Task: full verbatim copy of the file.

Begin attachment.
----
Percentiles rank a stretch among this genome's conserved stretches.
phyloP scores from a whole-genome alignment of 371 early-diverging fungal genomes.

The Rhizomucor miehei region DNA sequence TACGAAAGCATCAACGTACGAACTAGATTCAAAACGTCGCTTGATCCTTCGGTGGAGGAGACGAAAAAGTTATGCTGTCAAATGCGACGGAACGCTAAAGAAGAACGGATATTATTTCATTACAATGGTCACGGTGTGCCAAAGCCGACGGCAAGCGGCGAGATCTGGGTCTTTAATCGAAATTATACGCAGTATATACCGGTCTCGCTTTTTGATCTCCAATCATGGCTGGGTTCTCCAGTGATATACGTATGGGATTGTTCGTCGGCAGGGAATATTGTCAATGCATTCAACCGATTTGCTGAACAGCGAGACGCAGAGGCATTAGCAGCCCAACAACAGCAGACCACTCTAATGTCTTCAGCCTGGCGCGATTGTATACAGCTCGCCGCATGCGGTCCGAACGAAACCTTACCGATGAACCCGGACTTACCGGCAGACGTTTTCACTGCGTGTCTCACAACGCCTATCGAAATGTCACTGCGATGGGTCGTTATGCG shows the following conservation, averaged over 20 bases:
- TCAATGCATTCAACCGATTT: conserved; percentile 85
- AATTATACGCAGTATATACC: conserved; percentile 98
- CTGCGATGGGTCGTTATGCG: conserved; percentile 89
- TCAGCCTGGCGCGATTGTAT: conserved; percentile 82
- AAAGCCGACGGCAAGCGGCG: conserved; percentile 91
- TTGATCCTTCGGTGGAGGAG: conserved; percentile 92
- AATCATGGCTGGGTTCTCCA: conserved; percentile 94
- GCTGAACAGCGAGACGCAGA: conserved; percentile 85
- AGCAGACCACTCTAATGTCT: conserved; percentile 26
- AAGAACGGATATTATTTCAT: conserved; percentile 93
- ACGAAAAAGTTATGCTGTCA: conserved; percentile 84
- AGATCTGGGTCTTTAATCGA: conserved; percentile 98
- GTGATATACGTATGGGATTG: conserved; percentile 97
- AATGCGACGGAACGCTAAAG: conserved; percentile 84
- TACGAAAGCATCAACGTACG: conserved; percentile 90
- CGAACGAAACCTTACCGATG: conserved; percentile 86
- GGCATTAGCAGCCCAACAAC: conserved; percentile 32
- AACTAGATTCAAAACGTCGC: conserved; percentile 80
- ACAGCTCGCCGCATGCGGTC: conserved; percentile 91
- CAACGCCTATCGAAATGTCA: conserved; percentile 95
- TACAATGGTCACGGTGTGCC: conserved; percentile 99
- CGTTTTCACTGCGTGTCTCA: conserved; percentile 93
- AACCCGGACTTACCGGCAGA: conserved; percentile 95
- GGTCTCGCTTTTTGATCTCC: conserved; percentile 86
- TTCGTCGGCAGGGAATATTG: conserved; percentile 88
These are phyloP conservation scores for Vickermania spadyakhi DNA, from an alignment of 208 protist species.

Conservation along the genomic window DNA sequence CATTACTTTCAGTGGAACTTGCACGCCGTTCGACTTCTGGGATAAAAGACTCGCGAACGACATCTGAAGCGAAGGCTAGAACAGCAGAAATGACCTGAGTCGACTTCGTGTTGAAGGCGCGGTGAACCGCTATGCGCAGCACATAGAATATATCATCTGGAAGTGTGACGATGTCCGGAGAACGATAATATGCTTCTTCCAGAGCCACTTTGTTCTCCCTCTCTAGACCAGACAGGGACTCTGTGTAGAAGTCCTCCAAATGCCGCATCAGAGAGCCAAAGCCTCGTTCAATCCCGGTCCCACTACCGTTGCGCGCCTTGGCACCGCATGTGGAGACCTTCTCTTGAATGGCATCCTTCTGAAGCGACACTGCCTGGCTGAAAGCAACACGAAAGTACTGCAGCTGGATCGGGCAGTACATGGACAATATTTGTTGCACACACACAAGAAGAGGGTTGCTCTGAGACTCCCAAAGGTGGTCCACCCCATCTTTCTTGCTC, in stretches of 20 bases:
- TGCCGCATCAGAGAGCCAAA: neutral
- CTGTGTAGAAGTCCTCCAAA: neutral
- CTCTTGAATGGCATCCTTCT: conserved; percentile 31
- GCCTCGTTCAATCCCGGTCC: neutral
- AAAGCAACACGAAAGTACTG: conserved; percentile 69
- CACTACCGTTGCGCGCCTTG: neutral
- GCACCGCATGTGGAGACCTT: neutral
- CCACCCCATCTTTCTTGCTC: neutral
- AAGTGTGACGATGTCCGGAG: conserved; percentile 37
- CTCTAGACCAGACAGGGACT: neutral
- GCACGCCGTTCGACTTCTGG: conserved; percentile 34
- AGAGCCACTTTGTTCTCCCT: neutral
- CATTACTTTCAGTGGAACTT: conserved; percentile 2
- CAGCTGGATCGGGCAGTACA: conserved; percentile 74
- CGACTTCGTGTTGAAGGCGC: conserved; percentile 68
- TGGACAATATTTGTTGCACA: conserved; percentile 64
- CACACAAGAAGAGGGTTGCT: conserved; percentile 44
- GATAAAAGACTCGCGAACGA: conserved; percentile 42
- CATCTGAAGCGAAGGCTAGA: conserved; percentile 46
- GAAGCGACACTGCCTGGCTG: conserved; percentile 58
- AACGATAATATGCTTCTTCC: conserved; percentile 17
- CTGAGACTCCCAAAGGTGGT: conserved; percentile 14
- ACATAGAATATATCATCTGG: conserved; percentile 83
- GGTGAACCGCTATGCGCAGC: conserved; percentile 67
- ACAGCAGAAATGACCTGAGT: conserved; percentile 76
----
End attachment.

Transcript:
Percentiles rank a stretch among this genome's conserved stretches.
phyloP scores from a whole-genome alignment of 371 early-diverging fungal genomes.

The Rhizomucor miehei region DNA sequence TACGAAAGCATCAACGTACGAACTAGATTCAAAACGTCGCTTGATCCTTCGGTGGAGGAGACGAAAAAGTTATGCTGTCAAATGCGACGGAACGCTAAAGAAGAACGGATATTATTTCATTACAATGGTCACGGTGTGCCAAAGCCGACGGCAAGCGGCGAGATCTGGGTCTTTAATCGAAATTATACGCAGTATATACCGGTCTCGCTTTTTGATCTCCAATCATGGCTGGGTTCTCCAGTGATATACGTATGGGATTGTTCGTCGGCAGGGAATATTGTCAATGCATTCAACCGATTTGCTGAACAGCGAGACGCAGAGGCATTAGCAGCCCAACAACAGCAGACCACTCTAATGTCTTCAGCCTGGCGCGATTGTATACAGCTCGCCGCATGCGGTCCGAACGAAACCTTACCGATGAACCCGGACTTACCGGCAGACGTTTTCACTGCGTGTCTCACAACGCCTATCGAAATGTCACTGCGATGGGTCGTTATGCG shows the following conservation, averaged over 20 bases:
- TCAATGCATTCAACCGATTT: conserved; percentile 85
- AATTATACGCAGTATATACC: conserved; percentile 98
- CTGCGATGGGTCGTTATGCG: conserved; percentile 89
- TCAGCCTGGCGCGATTGTAT: conserved; percentile 82
- AAAGCCGACGGCAAGCGGCG: conserved; percentile 91
- TTGATCCTTCGGTGGAGGAG: conserved; percentile 92
- AATCATGGCTGGGTTCTCCA: conserved; percentile 94
- GCTGAACAGCGAGACGCAGA: conserved; percentile 85
- AGCAGACCACTCTAATGTCT: conserved; percentile 26
- AAGAACGGATATTATTTCAT: conserved; percentile 93
- ACGAAAAAGTTATGCTGTCA: conserved; percentile 84
- AGATCTGGGTCTTTAATCGA: conserved; percentile 98
- GTGATATACGTATGGGATTG: conserved; percentile 97
- AATGCGACGGAACGCTAAAG: conserved; percentile 84
- TACGAAAGCATCAACGTACG: conserved; percentile 90
- CGAACGAAACCTTACCGATG: conserved; percentile 86
- GGCATTAGCAGCCCAACAAC: conserved; percentile 32
- AACTAGATTCAAAACGTCGC: conserved; percentile 80
- ACAGCTCGCCGCATGCGGTC: conserved; percentile 91
- CAACGCCTATCGAAATGTCA: conserved; percentile 95
- TACAATGGTCACGGTGTGCC: conserved; percentile 99
- CGTTTTCACTGCGTGTCTCA: conserved; percentile 93
- AACCCGGACTTACCGGCAGA: conserved; percentile 95
- GGTCTCGCTTTTTGATCTCC: conserved; percentile 86
- TTCGTCGGCAGGGAATATTG: conserved; percentile 88
These are phyloP conservation scores for Vickermania spadyakhi DNA, from an alignment of 208 protist species.

Conservation along the genomic window DNA sequence CATTACTTTCAGTGGAACTTGCACGCCGTTCGACTTCTGGGATAAAAGACTCGCGAACGACATCTGAAGCGAAGGCTAGAACAGCAGAAATGACCTGAGTCGACTTCGTGTTGAAGGCGCGGTGAACCGCTATGCGCAGCACATAGAATATATCATCTGGAAGTGTGACGATGTCCGGAGAACGATAATATGCTTCTTCCAGAGCCACTTTGTTCTCCCTCTCTAGACCAGACAGGGACTCTGTGTAGAAGTCCTCCAAATGCCGCATCAGAGAGCCAAAGCCTCGTTCAATCCCGGTCCCACTACCGTTGCGCGCCTTGGCACCGCATGTGGAGACCTTCTCTTGAATGGCATCCTTCTGAAGCGACACTGCCTGGCTGAAAGCAACACGAAAGTACTGCAGCTGGATCGGGCAGTACATGGACAATATTTGTTGCACACACACAAGAAGAGGGTTGCTCTGAGACTCCCAAAGGTGGTCCACCCCATCTTTCTTGCTC, in stretches of 20 bases:
- TGCCGCATCAGAGAGCCAAA: neutral
- CTGTGTAGAAGTCCTCCAAA: neutral
- CTCTTGAATGGCATCCTTCT: conserved; percentile 31
- GCCTCGTTCAATCCCGGTCC: neutral
- AAAGCAACACGAAAGTACTG: conserved; percentile 69
- CACTACCGTTGCGCGCCTTG: neutral
- GCACCGCATGTGGAGACCTT: neutral
- CCACCCCATCTTTCTTGCTC: neutral
- AAGTGTGACGATGTCCGGAG: conserved; percentile 37
- CTCTAGACCAGACAGGGACT: neutral
- GCACGCCGTTCGACTTCTGG: conserved; percentile 34
- AGAGCCACTTTGTTCTCCCT: neutral
- CATTACTTTCAGTGGAACTT: conserved; percentile 2
- CAGCTGGATCGGGCAGTACA: conserved; percentile 74
- CGACTTCGTGTTGAAGGCGC: conserved; percentile 68
- TGGACAATATTTGTTGCACA: conserved; percentile 64
- CACACAAGAAGAGGGTTGCT: conserved; percentile 44
- GATAAAAGACTCGCGAACGA: conserved; percentile 42
- CATCTGAAGCGAAGGCTAGA: conserved; percentile 46
- GAAGCGACACTGCCTGGCTG: conserved; percentile 58
- AACGATAATATGCTTCTTCC: conserved; percentile 17
- CTGAGACTCCCAAAGGTGGT: conserved; percentile 14
- ACATAGAATATATCATCTGG: conserved; percentile 83
- GGTGAACCGCTATGCGCAGC: conserved; percentile 67
- ACAGCAGAAATGACCTGAGT: conserved; percentile 76